Norzafirah (Noor), from Malaysia, is currently studying for her master’s in International Business Management after completing an undergraduate degree in Business and Marketing at the University of Sunderland. She shares her reflections on being a Muslim student in the UK during the holy month of Ramadan. Read her experience below.
In Sunderland, there’s a large Muslim community from all over the world - both at university and beyond. I have many friends from Bangladesh, Lebanon, Morocco, other Arab countries and Middle Eastern countries, and of course from my home country - Malaysia. At the University of Sunderland, I am part of the Islamic Society (ISOC). My friends and I from this community spend a lot of time together during Ramadan. We often cook together and eat iftar - the meal taken by Muslims at sunset to break the daily fast - together.
I feel that the university is supportive of Muslim students at this time. The Islamic Society that I’m part of organises events for iftar for both Muslims and non-Muslims in the city hall. It’s a chance for people from different communities to get together, meet each other, eat together and also for people who are new to Islam to find out more about the religion itself. Quite a few of the non-Muslim students who were interested in Ramadan fasted for the full day before the get together so that they could feel more fully what it was like to fast and break fast with friends.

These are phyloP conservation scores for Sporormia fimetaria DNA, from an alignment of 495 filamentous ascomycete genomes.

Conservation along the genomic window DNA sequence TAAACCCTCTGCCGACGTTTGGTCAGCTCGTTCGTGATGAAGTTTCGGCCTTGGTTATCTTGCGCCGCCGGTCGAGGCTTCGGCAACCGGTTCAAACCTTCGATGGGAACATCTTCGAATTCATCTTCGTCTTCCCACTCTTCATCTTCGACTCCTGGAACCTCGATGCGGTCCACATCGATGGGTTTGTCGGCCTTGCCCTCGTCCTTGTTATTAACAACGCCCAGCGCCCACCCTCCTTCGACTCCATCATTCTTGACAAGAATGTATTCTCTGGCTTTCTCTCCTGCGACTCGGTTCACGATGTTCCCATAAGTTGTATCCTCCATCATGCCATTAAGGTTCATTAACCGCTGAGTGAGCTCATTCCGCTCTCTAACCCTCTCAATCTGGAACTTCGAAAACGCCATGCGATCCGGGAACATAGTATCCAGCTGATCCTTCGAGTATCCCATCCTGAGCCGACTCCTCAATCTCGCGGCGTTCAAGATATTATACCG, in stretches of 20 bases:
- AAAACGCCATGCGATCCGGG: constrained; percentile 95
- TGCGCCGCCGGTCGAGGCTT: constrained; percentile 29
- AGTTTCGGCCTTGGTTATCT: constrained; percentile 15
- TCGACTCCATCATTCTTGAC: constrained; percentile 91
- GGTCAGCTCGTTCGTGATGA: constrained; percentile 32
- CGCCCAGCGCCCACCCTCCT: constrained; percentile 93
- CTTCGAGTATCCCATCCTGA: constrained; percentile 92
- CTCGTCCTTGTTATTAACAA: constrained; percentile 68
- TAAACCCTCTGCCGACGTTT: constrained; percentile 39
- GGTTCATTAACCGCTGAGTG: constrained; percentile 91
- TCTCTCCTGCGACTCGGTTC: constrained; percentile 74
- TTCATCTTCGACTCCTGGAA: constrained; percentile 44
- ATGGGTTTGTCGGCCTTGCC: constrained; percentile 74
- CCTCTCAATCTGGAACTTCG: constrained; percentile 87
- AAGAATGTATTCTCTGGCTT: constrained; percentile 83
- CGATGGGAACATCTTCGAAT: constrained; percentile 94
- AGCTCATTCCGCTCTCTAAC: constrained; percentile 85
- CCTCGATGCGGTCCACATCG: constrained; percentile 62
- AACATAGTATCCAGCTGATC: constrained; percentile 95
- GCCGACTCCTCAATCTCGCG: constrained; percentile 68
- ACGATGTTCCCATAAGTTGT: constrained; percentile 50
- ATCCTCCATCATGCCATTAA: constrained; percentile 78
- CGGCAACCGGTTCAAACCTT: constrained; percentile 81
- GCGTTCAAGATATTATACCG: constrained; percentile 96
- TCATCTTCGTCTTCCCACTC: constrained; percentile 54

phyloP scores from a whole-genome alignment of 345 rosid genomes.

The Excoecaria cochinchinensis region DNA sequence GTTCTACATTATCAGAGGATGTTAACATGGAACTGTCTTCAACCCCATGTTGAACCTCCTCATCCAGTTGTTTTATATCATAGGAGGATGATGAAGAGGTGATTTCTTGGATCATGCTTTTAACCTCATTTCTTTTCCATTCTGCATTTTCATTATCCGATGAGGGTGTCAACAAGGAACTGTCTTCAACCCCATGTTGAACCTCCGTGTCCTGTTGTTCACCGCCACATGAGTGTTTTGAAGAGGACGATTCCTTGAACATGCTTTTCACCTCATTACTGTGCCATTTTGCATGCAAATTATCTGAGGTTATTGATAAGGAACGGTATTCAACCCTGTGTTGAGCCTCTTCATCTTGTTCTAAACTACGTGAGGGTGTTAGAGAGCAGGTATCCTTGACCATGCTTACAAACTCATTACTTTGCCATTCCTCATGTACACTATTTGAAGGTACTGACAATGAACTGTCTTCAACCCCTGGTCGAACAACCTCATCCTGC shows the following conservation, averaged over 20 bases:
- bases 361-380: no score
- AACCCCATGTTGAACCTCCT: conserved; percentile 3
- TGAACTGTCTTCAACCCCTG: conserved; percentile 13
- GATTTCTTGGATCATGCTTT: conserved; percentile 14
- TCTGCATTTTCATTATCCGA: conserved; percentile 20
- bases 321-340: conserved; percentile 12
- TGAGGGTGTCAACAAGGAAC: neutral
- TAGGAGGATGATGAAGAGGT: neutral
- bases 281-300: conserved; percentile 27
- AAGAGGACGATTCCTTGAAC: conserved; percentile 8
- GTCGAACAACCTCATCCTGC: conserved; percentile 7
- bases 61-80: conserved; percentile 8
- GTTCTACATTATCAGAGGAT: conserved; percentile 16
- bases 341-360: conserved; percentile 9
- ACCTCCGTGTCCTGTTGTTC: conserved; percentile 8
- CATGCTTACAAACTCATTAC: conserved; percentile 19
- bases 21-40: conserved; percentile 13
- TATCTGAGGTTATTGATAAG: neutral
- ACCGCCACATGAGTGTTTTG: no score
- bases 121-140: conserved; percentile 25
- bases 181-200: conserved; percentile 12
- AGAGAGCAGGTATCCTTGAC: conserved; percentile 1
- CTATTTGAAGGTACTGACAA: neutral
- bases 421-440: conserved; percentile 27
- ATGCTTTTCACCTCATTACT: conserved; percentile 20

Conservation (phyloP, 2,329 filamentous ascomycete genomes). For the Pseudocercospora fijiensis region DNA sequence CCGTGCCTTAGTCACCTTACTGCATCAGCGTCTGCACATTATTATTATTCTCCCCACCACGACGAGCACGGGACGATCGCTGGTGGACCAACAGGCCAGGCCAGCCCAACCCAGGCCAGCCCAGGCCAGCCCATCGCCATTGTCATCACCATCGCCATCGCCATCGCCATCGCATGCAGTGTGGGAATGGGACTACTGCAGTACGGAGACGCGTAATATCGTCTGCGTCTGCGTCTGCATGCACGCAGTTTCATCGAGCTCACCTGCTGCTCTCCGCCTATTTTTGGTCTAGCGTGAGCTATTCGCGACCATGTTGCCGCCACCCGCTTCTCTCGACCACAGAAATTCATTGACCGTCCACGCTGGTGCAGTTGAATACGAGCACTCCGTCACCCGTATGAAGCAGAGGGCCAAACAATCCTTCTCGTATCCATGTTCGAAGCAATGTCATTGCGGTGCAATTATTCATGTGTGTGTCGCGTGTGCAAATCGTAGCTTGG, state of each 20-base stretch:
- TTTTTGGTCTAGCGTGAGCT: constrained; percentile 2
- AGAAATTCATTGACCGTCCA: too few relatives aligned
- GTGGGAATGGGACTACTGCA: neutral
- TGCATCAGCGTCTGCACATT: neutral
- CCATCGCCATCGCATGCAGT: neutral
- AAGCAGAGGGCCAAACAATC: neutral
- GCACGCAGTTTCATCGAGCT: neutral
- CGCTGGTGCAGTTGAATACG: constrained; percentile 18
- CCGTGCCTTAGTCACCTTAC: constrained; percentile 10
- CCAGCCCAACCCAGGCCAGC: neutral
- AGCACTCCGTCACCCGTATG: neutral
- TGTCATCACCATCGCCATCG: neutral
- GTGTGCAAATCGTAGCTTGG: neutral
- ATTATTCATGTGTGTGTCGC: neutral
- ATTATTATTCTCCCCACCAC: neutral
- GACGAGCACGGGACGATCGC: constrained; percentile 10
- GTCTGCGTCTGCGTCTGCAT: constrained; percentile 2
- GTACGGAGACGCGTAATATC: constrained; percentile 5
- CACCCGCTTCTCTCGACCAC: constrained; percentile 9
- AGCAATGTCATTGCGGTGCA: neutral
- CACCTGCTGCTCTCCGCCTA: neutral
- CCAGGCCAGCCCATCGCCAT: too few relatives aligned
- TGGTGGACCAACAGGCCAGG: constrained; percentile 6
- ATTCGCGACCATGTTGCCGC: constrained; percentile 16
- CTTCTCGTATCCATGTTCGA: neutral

Outside of the Islamic Society, there is a lot of understanding throughout the university about Islam and Ramadan in particular. Other students and lecturers know that Muslims are fasting and are sensitive about it and, for example, don’t ask us why we aren’t eating. It makes a difference. Also, at university, if anyone needs to break fast, whoever they are, there is always somewhere for them to do it. Every day someone will bring in food to share for this.
This year I’m really grateful and blessed because both of my parents have come over from Malaysia to celebrate with me. They arrived a few days ago and will be here for the remaining few days of Ramadan and for Eid on the first of May. It is usual in Malaysian culture to celebrate with family. We usually eat together and pray together. We also shake hands with our parents and other family memories and say that we are sorry for anything that we feel we have done wrong. After that, we give each other money. Then we usually visit our neighbours and vice versa and share our signature dishes, including Rendang, Lemang and Ketupat.
Outside of university, I’m also really happy to be close to the Imam at my local mosque. He’s a really lovely person and is very encouraging. The mosque is really near where I live and not even five steps away from my home there are three or four grocery shops for Muslims. I love being part of this community of Muslims in Sunderland. I just know that I am never alone. I am at home here. I like knowing that I’m surrounded by people from all different parts of the world who are practising Muslims. I feel very welcomed here in the UK and I am so grateful to be celebrating Eid-al-Fitr this year with my family at my home in Sunderland.